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Target CEO Ulrich to Retire in May

As sales trends slow and share value falls, Target Corp. said Wednesday that chief executive officer Robert Ulrich will retire May 1 and be succeeded by company president Gregg Steinhafel.

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As sales trends slow and share value falls, Target Corp. said Wednesday that chief executive officer Robert Ulrich will retire May 1 and be succeeded by company president Gregg Steinhafel.

Steinhafel, 52, has been the discounter's merchant prince and instrumental in its strategy to be the hippest of the nation's major discounters, synonymous with "cheap chic."

With his range of experience — Steinhafel also leads Target's distribution network, technology services and legal team, and previously had responsibility for stores and global sourcing — he has been the heir apparent to Ulrich for several seasons. Minneapolis-based Target has a history of promoting from within.

Ulrich, who turns 65 in April and established the $63 billion chain as one of the world's foremost retail brands, will remain as chairman through the end of fiscal 2008.

Steinhafel joined Target in 1979 and ascended the merchandising ranks until being named executive vice president of merchandising in 1994. He became president of Target in 1999 and a member of the board last year.

The new ceo faces major challenges. Sales gains at the 1,600-unit Target chain have been slowing as consumers get pinched by tight credit, high fuel prices and the housing slowdown. The brand's appeal on Wall Street has slipped, raising speculation that some of the Target cachet also could be fading. The stock closed Wednesday at $49.92, up 97 cents, or 2 percent, though it's down from the 52-week high of $70.75.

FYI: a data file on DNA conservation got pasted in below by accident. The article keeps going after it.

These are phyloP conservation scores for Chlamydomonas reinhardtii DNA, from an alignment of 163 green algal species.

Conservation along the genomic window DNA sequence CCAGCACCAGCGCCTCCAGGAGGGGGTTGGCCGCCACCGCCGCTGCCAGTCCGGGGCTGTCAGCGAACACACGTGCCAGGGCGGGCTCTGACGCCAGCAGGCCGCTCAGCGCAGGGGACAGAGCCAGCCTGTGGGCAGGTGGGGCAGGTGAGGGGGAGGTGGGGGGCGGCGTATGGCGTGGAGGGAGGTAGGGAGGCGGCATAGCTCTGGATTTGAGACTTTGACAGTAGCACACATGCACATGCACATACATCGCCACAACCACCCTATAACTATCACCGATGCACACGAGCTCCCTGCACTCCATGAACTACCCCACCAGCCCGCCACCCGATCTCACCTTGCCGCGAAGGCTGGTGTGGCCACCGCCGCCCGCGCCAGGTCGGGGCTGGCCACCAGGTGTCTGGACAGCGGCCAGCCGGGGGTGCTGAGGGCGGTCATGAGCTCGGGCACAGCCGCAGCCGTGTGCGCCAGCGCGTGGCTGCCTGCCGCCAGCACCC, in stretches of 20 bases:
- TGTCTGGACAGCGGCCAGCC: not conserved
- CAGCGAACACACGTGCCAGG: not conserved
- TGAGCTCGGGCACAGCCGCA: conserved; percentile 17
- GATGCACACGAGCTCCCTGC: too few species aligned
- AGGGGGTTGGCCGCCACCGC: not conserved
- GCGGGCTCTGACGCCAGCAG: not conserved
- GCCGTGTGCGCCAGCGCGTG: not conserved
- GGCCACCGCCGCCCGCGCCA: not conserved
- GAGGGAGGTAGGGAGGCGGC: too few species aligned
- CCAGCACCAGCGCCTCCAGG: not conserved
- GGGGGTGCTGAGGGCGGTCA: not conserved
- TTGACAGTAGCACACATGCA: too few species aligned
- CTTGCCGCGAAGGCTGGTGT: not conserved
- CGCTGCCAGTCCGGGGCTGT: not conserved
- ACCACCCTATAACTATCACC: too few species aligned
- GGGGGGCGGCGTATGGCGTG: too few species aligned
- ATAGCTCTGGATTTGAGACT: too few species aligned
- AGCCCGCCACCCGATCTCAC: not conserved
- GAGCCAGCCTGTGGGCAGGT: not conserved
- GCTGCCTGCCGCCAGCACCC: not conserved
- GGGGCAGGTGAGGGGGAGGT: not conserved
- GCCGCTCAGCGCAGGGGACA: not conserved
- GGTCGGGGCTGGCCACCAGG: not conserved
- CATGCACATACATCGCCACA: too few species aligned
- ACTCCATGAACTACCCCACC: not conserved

In addition, the number-two U.S. discounter faces tougher competition from chief rival Wal-Mart Stores Inc., which had a stronger holiday season than Target, gaining the upper hand with its industrial-strength price promotions. There has been concern that Target's fashion and private brands — Merona, Xhilaration, Mossimo and Isaac Mizrahi — are showing less flair. December same-stores sales, to be reported today, are expected to be disappointing. The company projected sales would be up or down 1 percent.

Retail experts indicated that Steinhafel will face the probability of having to dispose of Target assets, including underperforming stores, to maximize shareholder value. Target also is considering selling off its profitable credit card business, which generates $6.5 billion. The retailer recently said it is continuing to evaluate "alternative ownership structures" for the credit card portfolio, and expects the review to be done during the first calendar quarter of this year.
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